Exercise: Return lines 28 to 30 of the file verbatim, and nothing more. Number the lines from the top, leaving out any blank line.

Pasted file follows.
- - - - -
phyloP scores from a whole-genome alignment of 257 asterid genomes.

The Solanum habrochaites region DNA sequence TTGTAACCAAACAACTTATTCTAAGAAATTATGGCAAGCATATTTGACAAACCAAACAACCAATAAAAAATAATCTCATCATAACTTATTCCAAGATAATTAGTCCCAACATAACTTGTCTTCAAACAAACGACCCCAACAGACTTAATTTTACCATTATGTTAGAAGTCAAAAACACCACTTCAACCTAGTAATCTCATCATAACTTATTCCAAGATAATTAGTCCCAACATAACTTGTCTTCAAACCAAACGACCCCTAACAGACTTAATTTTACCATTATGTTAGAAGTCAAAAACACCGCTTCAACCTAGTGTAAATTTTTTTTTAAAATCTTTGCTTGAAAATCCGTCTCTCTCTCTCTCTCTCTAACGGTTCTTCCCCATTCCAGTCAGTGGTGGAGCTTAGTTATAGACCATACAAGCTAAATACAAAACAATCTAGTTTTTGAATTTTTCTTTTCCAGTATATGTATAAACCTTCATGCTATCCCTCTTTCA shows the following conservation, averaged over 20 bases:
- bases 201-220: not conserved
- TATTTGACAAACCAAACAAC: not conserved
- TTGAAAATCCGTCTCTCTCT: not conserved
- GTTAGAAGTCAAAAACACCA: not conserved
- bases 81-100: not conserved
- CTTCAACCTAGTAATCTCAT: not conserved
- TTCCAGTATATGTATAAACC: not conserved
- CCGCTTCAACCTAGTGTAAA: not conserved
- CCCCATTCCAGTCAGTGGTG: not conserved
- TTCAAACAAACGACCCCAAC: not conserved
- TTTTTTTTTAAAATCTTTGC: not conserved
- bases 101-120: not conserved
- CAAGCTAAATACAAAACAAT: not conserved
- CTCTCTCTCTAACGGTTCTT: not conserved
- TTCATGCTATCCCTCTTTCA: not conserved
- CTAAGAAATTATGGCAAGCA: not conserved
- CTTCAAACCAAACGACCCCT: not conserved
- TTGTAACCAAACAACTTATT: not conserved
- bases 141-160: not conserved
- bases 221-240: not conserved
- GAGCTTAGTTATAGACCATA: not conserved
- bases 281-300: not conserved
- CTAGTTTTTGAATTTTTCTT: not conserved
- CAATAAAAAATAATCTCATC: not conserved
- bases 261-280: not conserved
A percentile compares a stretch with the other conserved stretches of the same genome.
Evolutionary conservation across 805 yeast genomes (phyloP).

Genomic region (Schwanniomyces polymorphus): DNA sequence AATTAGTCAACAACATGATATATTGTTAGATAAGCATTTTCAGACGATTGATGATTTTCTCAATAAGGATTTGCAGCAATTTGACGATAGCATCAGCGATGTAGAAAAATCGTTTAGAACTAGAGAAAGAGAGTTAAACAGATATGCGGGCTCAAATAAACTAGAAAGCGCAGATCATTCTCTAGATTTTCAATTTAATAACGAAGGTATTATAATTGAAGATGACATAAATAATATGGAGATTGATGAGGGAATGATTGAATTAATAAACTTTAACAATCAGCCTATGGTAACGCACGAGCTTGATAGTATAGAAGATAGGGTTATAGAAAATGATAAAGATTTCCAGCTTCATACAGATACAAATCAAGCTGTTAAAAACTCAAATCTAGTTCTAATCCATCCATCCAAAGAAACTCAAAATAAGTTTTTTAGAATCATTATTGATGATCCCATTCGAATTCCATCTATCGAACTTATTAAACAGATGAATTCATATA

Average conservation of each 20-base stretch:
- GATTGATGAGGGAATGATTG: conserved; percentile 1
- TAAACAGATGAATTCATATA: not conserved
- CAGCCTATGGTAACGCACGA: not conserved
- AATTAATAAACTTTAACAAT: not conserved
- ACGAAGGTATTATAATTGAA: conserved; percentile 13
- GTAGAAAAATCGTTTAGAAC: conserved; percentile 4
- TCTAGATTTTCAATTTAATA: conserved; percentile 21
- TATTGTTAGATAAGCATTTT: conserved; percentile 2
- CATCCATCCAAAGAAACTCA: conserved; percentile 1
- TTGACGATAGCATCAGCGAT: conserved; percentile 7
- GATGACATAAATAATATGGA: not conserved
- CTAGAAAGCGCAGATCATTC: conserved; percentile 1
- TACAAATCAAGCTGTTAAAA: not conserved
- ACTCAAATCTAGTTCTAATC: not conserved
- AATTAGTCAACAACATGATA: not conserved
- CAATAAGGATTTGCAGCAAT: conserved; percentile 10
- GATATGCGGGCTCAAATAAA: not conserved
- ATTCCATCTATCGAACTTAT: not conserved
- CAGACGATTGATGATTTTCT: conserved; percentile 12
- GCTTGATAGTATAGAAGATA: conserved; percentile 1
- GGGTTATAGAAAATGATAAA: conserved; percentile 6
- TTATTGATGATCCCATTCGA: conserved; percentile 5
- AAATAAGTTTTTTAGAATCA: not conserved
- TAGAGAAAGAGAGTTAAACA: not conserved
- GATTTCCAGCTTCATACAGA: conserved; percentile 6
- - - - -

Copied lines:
A percentile compares a stretch with the other conserved stretches of the same genome.
Evolutionary conservation across 805 yeast genomes (phyloP).

Genomic region (Schwanniomyces polymorphus): DNA sequence AATTAGTCAACAACATGATATATTGTTAGATAAGCATTTTCAGACGATTGATGATTTTCTCAATAAGGATTTGCAGCAATTTGACGATAGCATCAGCGATGTAGAAAAATCGTTTAGAACTAGAGAAAGAGAGTTAAACAGATATGCGGGCTCAAATAAACTAGAAAGCGCAGATCATTCTCTAGATTTTCAATTTAATAACGAAGGTATTATAATTGAAGATGACATAAATAATATGGAGATTGATGAGGGAATGATTGAATTAATAAACTTTAACAATCAGCCTATGGTAACGCACGAGCTTGATAGTATAGAAGATAGGGTTATAGAAAATGATAAAGATTTCCAGCTTCATACAGATACAAATCAAGCTGTTAAAAACTCAAATCTAGTTCTAATCCATCCATCCAAAGAAACTCAAAATAAGTTTTTTAGAATCATTATTGATGATCCCATTCGAATTCCATCTATCGAACTTATTAAACAGATGAATTCATATA